Most of us find ourselves at odds with majority opinion from time to time and last week was one of my times. In a recent edition of the Delta Waterfowl Report the editor asked readers to list their 10 most memorable moments in hunting.
"I'll bet there's some great dog work on the list," he wrote.
Nope, no great dog work makes my list. I've never even owned a dog.
"I'll wager an outing with a newcomer made the list," he wrote.
No again. I seldom introduce newcomers to hunting, though will if asked. Truth be known, I prefer to hunt alone, the better to follow my whims and concentrate on the task at hand.
"Weather always seems to leave a lasting impression with waterfowlers," he wrote.
True. But my best waterfowling memories don't include the weather. In fact, I'm not sure what the weather was like when my best waterfowling memories were made.
"Maybe a dinner of roast duck and wild rice shared with friends stands out in your memory," he wrote.
Nope. I love wild game, but it's a by-product of the hunt, not the reason I hunt.
"As you thumb through the pages of your scrapbook of memories there's a good chance actual kills are scarce," he wrote.
Wrong. My most memorable moments in hunting nearly all involve kills: The buck I shot in Camp Ripley last fall; the day my cousin and I each limited on greenheads; the day I downed three grouse on three shots; my first South Dakota pheasant (shot while I was on crutches, no less); my first deer back in 1978; a Hungarian partridge I shot while walking back to my truck after a fruitless duck hunt; the pheasant I shot one Thanksgiving Day behind my parent's house, and so on.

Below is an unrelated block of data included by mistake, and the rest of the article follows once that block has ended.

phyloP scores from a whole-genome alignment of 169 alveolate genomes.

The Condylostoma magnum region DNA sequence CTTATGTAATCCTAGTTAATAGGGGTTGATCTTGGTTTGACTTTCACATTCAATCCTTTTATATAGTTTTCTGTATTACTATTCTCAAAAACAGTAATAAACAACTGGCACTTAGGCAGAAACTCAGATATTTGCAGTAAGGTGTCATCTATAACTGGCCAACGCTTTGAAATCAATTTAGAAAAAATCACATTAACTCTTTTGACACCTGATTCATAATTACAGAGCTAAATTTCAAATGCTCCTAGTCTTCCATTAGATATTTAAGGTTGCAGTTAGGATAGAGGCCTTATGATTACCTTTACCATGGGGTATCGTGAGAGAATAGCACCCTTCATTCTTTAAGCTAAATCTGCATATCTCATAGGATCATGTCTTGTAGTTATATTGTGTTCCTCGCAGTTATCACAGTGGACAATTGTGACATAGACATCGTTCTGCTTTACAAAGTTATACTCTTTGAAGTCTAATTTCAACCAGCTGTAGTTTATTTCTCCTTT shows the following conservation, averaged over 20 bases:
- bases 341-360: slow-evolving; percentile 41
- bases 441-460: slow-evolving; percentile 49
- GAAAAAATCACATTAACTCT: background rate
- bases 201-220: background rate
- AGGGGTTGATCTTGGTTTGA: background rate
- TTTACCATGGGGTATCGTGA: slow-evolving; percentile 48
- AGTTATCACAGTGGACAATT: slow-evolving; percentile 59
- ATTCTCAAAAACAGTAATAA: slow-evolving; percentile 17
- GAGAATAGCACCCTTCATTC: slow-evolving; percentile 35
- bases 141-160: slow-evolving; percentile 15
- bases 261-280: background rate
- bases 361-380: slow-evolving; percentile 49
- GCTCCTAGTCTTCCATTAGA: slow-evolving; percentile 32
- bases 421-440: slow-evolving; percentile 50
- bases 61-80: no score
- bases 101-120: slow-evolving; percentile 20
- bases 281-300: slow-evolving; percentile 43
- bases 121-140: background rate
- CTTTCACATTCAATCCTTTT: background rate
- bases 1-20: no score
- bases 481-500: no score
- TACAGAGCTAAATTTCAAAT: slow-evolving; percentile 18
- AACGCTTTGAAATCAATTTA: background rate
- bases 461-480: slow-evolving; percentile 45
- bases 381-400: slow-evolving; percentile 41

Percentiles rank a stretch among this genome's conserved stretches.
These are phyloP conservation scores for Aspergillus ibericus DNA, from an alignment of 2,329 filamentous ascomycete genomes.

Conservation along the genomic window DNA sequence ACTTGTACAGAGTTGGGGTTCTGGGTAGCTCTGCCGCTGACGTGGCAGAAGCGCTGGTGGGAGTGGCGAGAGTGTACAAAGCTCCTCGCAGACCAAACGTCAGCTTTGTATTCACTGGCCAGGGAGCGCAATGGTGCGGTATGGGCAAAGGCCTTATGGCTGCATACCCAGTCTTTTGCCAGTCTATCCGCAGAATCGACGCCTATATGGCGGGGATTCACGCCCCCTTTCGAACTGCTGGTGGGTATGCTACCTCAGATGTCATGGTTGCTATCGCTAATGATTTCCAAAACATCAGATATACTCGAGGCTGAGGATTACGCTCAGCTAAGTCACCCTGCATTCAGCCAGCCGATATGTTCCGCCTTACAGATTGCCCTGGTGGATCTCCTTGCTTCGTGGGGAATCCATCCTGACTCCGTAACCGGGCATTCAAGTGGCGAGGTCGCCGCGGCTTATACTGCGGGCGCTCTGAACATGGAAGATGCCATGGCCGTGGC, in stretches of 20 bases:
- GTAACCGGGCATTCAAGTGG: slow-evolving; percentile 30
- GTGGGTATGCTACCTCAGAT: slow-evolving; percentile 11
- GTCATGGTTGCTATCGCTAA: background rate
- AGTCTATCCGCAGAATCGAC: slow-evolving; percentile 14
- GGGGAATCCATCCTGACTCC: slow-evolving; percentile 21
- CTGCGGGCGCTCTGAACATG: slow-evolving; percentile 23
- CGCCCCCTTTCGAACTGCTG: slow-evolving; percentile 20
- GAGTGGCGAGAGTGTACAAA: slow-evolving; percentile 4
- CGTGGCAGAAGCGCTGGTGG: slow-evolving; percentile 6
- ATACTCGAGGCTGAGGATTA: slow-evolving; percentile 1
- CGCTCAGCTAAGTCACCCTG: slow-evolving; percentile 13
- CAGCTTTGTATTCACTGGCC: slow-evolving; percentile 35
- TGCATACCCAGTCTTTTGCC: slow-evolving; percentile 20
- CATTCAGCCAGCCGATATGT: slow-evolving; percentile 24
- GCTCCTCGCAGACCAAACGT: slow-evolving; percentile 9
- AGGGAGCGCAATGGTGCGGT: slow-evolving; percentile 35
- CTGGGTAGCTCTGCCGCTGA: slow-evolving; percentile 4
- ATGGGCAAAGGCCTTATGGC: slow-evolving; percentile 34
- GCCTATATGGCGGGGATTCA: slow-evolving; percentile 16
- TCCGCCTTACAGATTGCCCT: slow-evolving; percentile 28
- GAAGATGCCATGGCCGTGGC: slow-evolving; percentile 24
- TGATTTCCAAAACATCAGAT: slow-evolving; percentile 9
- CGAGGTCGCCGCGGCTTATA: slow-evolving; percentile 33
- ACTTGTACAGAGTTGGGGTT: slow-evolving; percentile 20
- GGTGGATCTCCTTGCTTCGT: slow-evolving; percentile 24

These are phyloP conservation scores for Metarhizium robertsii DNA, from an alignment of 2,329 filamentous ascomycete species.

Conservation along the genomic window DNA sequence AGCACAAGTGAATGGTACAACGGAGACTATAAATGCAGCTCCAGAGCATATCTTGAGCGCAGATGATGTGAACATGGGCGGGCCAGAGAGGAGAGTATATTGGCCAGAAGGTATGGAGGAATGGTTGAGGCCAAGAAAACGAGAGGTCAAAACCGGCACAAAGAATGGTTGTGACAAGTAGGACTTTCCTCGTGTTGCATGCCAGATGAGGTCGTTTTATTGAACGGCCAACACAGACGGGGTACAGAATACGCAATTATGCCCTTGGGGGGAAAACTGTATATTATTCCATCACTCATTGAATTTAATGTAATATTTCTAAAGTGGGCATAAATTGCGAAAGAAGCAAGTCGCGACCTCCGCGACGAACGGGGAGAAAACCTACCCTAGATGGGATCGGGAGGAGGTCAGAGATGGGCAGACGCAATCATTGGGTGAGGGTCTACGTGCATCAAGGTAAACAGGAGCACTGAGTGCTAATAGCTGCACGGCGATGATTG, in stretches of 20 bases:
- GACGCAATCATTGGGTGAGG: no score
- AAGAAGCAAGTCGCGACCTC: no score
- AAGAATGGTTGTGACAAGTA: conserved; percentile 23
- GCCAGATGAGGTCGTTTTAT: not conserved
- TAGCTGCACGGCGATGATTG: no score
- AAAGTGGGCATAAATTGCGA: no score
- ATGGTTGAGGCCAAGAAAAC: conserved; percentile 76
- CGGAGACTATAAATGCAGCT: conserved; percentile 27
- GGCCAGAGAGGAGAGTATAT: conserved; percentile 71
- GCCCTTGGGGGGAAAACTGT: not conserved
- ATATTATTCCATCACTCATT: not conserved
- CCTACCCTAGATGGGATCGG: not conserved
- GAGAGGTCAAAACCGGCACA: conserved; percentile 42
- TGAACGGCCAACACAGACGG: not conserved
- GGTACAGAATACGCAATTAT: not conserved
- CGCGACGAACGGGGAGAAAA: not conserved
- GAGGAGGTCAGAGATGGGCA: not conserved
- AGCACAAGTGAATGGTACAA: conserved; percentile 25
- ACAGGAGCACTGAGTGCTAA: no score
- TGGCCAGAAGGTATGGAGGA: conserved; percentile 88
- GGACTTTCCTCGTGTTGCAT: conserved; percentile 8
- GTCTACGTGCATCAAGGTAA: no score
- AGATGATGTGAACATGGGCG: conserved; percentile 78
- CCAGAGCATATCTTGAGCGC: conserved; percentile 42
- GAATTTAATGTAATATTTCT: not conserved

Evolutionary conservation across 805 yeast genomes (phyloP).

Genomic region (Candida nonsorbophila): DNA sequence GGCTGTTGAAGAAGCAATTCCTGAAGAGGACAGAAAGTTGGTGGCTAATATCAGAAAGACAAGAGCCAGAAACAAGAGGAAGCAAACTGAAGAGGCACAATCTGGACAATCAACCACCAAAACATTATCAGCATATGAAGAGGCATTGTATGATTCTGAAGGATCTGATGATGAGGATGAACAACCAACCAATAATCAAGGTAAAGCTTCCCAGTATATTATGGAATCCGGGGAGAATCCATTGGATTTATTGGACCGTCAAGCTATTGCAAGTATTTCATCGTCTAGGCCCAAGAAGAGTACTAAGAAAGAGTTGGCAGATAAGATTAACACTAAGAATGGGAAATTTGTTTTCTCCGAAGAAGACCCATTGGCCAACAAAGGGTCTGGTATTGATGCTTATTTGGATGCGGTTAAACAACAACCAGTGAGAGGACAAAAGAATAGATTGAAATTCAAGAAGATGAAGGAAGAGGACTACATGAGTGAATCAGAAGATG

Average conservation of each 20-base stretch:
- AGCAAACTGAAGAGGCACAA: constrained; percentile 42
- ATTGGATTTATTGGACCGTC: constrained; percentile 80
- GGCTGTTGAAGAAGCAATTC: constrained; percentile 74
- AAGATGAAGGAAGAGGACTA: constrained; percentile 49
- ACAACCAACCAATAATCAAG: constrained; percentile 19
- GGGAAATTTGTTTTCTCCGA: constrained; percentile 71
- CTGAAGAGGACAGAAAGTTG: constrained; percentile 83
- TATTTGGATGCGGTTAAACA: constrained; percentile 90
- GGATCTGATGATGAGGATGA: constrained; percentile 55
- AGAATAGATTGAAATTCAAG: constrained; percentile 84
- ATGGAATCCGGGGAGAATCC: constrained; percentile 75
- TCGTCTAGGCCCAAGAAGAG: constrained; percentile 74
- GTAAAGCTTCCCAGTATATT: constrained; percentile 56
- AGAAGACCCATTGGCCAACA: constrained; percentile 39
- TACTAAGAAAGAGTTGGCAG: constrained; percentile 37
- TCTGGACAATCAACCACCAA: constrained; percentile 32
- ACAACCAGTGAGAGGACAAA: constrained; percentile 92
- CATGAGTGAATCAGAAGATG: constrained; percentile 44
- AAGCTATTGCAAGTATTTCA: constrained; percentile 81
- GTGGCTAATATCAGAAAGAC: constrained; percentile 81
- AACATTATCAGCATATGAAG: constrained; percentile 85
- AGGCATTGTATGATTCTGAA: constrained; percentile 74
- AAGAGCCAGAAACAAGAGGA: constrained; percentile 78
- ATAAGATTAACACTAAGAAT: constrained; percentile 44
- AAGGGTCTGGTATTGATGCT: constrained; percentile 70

It's the modern fashion among outdoors writers to sing the praises of the wind and sky, to discourse on the camaraderie among hunters, to wax philosophical about the passage of time and insist that the reasons we hunt have little to do with the actual killing. But if that was true we all would hunt with cameras and be content with photographs of the birds and animals we pursue. Ask any wildlife photographer who's also a hunter if the two pursuits are the same. I know what his answer will be.
Hunters, it's time to stop apologizing for killing. Every person alive can trace his or her roots to a skillful hunter. Humankind owes its existence to hunting. Our position at the top of the food chain took thousands of years to achieve and wouldn't have been possible without a honed ability to kill birds, fish and animals.
It's politically incorrect for hunters to admit they enjoy shooting birds and animals. Notice I say "shooting" and not "killing," for inflicting death on another creature is never easy when you think about it. But hunters don't think about it, at least not at the moment of the kill. We kill because that's what hunters do. And most of us know that one day we might be struck down as quickly and randomly as the animal we just killed.
So I'm going to hunt this fall and will try my hardest to shoot some wild game. I hope to shoot a deer, ducks, grouse, maybe even a pheasant. If I do I won't call it success and if I don't I won't call it failure. I'll just call it hunting.
And when the final hunt ends in early winter I'll pause in the purple twilight and reflect on the season past, as the last flock of ducks passes overhead on its way south and the buck of my dreams slips from the woods and through the frosted meadow, unseen by me or any other hunter.
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